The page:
Handle With Scares

The haunted hayride 13th Hour Rising offers frights in Fulton.

A chilly welcome at Fright Nights at the Fair. Michael Davis photo

Terrie Eggert, 56, and Fred Mellini, 54, followed their longtime passion for the Halloween season by opening 13th Hour Rising, the haunted hayride experience at Chengerian’s Tree Land, 84 Merrit Road, Fulton.

They both started as home haunters in their early 20s, a hobby that continued for several decades, even after they retired from their respective careers in the Army and law enforcement. In 2014 owner Bob Chengerian asked the couple to create a new spooky showcase.

“We wanted a name that would allow us to be able to always switch up the scenes and not stay in one genre,” Eggert explained. “And 13th Hour Rising doesn’t mean anything because there is not a 13th hour on a clock.” 

Starting this fall there will be two attractions that will lure people to the fright fest: the passage and the hayride. The passage way is small, packed and busy, which is different from the open feel of the hayride that offers seeming comfort. “The passage is a doorway leading to the dark side, and then it ties together with the hayride,” Eggert said.

The hayride has safety in numbers because the wagons can fit up to 30 passengers, making it harder to scare people. Yet efforts are made to ensure an unpredictable experience. Instead of someone jumping out at every stop, the ride features voice-overs, different props and scenes. There are no rules when it comes to horrific props and how to scare the customers.

Mellini and Eggert also handle the decorations, designing and ideas. They climb trees and ladders to create the buildings used in the scenes, never resorting to contractors for assistance. The actors also help with costumes and marketing chores.

“We like to make it all in-house,” Eggert said, “because it helps us create something that no one else has done in other haunted hayrides.”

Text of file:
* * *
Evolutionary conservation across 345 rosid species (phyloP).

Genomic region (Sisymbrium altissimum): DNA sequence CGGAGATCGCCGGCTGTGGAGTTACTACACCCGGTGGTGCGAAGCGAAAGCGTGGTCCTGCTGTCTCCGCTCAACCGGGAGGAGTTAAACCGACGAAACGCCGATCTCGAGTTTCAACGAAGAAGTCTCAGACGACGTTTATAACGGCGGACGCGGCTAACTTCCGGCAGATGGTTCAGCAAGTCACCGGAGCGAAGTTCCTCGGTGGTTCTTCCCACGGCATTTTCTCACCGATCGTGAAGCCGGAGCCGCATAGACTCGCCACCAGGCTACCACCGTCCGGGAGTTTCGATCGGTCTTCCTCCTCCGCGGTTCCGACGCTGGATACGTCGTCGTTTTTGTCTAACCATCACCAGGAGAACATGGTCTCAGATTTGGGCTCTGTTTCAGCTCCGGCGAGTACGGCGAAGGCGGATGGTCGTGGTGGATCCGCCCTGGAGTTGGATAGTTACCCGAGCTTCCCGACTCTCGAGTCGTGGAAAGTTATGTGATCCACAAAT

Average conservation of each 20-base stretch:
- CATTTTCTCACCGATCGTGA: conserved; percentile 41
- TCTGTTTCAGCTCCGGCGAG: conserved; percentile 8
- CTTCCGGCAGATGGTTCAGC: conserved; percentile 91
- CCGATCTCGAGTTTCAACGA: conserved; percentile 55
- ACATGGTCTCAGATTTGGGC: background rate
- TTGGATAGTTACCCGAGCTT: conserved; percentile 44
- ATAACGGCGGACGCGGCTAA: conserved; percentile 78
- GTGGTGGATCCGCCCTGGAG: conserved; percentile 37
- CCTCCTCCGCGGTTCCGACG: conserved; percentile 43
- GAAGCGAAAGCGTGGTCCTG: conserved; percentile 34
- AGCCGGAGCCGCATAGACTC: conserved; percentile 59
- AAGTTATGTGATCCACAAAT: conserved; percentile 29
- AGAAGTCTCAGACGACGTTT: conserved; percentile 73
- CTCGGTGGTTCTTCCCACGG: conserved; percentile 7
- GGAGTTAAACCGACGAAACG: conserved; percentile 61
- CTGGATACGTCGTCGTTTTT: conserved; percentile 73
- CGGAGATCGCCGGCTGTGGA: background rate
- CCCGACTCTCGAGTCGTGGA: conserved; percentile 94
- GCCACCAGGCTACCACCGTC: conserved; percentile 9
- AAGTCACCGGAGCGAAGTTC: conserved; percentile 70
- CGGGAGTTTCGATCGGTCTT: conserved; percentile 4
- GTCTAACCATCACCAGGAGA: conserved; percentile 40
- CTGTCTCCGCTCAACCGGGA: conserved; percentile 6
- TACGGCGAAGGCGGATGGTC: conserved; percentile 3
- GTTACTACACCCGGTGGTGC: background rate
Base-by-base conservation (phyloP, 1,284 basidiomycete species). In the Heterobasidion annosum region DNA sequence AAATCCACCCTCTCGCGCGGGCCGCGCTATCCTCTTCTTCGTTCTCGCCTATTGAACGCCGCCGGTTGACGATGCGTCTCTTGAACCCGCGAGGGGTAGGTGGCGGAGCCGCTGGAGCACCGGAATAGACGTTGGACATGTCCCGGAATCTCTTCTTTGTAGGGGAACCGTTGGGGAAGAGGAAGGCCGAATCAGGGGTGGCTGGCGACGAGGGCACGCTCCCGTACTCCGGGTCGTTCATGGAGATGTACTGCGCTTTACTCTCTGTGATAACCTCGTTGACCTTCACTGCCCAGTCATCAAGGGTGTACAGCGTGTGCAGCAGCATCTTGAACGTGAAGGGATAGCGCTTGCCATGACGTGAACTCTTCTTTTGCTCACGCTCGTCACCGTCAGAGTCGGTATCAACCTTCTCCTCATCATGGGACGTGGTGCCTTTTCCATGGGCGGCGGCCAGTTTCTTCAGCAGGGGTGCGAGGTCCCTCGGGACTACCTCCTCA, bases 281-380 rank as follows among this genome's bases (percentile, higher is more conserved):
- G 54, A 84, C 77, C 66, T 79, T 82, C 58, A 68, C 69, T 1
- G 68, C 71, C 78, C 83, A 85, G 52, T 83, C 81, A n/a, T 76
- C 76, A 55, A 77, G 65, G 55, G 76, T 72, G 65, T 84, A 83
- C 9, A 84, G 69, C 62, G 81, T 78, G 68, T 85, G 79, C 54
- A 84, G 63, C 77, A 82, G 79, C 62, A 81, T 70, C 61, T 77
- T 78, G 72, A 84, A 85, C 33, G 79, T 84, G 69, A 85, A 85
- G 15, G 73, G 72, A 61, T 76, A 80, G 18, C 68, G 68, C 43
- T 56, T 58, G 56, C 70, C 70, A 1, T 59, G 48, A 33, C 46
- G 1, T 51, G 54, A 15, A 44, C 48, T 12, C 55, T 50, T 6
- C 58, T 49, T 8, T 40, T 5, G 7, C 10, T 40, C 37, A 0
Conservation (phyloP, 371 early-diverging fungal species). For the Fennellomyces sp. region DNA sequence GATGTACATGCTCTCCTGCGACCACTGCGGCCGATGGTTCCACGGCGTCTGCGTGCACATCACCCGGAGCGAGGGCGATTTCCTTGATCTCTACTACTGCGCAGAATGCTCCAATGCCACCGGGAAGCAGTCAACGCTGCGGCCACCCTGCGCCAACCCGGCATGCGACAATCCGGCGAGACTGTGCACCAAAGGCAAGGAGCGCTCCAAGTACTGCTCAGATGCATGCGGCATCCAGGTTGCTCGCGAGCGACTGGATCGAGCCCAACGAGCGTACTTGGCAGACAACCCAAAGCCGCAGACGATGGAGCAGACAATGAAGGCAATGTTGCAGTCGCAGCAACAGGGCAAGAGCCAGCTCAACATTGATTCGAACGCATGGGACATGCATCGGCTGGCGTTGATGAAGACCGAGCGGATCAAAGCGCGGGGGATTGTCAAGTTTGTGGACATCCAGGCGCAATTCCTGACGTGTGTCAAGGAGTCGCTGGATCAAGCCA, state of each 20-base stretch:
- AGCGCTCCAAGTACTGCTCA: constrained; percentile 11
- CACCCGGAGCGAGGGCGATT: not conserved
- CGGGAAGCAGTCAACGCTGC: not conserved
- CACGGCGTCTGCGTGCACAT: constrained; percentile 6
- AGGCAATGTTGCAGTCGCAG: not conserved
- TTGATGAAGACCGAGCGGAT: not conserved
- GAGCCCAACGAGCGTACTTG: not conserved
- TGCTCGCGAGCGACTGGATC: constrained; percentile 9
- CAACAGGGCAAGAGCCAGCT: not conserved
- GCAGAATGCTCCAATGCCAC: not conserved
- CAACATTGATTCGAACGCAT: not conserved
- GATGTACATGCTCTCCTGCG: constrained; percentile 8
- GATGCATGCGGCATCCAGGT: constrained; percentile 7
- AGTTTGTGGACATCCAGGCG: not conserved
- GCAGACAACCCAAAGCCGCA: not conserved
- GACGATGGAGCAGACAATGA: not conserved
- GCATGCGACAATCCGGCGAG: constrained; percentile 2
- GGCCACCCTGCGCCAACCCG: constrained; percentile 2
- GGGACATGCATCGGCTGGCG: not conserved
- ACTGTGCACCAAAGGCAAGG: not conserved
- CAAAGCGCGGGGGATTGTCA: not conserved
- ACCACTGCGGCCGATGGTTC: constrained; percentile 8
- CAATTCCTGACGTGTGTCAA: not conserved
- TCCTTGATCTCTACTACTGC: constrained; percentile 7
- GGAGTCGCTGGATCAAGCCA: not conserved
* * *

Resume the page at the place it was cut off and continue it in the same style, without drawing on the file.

Many different aspects go into creating the designs of the demonic clowns and creatures, with assists from animations, fog machines, pumps and lights. The co-owners also come up with the creepy ideas, instead of relying on shocks found in horror movies or TV shows.

There is no storyline because they want the customers’ minds to work and see where it takes them. “No two people can recreate what is in our heads to have the same kind of hayride,” Eggert said.

Before owning their business, Mellini would dress as the evil clown for the hayrides, but now they spend most of their time behind the scenes running the radios, lights and props.

Throughout the years, Eggert and Mellini have worked at other haunted attractions in the area, such as Screamers Hollow in Sterling. This gave them a loyal customer base, but now their main goal is to reach out to new people. “When you see people’s reactions and feedback leaving 13th Hour Rising, it is a high to us knowing we entertained them,” Eggert said.

Hours for 13th Hour Rising are 7 to 10 p.m. on Friday, Oct. 6, through Sunday, Oct. 8, for the Columbus Day weekend, then open Fridays and Saturdays through Oct. 28. Tickets are $20 for both the hayride and the passage, $16 for the hayride, and $5 for the passage. Military and first responders are admitted free. For information, call (315) 651-2413 or visit

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